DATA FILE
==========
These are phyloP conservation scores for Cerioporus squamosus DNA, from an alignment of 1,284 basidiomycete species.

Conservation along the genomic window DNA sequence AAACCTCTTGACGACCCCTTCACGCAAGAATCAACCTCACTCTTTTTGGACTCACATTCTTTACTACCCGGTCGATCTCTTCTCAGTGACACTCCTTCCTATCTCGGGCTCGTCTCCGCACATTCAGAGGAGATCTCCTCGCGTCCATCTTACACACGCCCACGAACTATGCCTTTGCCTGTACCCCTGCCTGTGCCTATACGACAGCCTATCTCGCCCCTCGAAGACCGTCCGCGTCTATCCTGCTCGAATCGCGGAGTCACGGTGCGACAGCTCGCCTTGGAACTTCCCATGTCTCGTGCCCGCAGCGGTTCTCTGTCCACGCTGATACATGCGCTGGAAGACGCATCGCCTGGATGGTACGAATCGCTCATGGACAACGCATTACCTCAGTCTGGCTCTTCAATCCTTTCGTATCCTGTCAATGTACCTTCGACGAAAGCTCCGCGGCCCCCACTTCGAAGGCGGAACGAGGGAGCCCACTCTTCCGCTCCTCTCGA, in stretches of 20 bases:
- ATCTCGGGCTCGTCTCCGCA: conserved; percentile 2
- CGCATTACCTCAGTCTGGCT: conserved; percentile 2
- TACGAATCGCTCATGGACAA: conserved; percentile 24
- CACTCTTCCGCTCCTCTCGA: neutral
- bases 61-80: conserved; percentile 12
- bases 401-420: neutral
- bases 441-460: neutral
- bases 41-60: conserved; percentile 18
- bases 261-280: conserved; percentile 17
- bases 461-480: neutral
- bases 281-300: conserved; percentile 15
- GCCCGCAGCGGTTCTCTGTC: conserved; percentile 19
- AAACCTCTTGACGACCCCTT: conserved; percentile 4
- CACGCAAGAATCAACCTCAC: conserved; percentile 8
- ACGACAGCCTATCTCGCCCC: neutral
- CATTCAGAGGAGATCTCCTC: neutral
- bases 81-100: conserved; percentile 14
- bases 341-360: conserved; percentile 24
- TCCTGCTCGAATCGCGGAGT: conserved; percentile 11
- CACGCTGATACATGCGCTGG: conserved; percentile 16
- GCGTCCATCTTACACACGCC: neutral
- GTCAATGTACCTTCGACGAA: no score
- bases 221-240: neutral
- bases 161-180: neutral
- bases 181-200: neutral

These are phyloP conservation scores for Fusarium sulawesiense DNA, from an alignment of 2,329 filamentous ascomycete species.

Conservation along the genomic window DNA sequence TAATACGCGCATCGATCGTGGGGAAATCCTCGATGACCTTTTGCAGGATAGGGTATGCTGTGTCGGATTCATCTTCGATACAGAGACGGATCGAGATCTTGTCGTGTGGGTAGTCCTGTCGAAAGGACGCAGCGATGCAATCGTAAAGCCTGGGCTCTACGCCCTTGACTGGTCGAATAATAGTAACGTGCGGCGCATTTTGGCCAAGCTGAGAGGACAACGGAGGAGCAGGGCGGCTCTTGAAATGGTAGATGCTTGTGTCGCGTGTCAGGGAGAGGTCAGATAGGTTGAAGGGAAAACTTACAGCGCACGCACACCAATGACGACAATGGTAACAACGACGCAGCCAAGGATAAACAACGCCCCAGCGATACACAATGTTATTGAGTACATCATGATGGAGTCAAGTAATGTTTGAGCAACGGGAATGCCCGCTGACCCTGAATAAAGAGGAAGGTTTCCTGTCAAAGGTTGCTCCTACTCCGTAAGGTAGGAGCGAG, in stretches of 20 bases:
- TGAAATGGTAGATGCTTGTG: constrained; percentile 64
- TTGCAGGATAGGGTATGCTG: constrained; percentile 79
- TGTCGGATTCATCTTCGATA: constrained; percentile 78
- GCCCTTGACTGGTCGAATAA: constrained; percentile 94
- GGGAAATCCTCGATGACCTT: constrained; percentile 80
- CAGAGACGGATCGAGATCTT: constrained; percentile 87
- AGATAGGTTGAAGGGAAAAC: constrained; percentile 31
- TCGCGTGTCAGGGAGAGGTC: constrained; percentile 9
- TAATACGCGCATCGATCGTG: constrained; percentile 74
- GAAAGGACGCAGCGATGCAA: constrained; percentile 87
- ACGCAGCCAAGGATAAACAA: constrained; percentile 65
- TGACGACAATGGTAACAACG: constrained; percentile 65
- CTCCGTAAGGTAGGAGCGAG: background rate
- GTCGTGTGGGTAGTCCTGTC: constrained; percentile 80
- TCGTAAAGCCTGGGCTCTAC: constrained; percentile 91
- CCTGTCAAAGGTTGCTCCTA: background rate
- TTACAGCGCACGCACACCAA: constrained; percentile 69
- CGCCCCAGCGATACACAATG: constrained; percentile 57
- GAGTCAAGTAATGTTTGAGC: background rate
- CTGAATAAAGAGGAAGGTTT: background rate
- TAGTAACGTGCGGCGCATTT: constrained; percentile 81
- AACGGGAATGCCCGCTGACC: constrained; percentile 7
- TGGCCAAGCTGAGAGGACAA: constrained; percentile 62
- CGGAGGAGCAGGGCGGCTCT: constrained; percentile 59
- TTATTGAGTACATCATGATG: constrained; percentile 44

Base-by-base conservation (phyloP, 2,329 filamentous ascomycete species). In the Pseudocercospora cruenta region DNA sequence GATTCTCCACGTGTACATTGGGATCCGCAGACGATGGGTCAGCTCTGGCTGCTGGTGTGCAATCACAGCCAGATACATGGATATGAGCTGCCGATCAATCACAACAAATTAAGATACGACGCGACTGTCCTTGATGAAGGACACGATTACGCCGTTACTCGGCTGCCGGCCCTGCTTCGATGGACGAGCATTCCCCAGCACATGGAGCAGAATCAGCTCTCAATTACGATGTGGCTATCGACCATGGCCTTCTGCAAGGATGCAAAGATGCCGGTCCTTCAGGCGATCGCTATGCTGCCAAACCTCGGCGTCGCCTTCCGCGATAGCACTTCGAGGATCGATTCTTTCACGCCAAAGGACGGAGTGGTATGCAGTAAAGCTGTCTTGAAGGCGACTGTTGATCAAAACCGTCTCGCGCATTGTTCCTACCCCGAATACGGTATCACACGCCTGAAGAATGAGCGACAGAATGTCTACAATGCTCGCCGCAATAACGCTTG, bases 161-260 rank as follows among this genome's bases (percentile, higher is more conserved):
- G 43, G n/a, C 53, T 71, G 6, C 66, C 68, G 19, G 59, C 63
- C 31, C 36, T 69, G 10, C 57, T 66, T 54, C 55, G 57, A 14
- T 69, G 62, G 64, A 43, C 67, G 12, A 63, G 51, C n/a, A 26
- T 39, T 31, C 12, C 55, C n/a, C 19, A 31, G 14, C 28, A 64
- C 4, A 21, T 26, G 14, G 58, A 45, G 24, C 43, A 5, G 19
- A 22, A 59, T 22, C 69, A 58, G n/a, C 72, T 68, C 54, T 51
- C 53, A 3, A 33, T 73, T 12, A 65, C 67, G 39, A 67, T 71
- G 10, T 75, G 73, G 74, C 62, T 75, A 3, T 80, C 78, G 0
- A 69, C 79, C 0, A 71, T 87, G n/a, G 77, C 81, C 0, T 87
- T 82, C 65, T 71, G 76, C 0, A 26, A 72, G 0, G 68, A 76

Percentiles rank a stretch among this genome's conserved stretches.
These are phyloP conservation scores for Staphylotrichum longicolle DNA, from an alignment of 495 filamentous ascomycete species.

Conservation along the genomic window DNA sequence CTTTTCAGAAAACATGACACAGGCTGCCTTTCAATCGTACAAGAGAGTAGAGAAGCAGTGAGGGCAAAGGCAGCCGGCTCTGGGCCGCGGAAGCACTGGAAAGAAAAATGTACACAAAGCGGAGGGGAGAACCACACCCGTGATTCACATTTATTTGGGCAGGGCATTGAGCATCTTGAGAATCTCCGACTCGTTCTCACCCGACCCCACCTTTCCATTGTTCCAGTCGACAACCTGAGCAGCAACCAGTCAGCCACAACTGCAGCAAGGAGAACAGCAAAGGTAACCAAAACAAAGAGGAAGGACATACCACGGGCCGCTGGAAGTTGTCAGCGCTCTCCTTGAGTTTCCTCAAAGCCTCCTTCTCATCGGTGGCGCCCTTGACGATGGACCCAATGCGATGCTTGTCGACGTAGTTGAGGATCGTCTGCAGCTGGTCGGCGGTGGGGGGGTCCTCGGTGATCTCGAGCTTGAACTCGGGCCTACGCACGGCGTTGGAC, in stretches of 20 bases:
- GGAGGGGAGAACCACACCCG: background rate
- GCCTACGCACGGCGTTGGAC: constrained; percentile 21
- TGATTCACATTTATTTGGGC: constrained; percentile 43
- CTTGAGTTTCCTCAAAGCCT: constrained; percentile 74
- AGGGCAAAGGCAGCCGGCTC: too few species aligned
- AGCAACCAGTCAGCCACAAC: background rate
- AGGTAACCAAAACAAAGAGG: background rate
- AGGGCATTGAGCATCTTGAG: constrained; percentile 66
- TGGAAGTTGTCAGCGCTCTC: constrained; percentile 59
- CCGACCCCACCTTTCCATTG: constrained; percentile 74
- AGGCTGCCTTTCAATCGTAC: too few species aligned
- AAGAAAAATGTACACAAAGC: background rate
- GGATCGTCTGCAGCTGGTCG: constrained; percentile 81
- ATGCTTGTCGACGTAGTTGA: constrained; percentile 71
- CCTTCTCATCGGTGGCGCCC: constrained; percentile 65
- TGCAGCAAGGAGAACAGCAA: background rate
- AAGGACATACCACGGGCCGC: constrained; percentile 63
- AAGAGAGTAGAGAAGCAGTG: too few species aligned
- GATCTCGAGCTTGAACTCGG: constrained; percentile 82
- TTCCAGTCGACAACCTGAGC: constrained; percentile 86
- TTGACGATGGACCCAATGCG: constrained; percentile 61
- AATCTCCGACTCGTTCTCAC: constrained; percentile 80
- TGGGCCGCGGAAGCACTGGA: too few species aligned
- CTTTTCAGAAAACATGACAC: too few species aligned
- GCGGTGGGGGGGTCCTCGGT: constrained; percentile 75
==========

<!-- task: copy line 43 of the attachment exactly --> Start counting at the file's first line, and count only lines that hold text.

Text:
- GTCGTGTGGGTAGTCCTGTC: constrained; percentile 80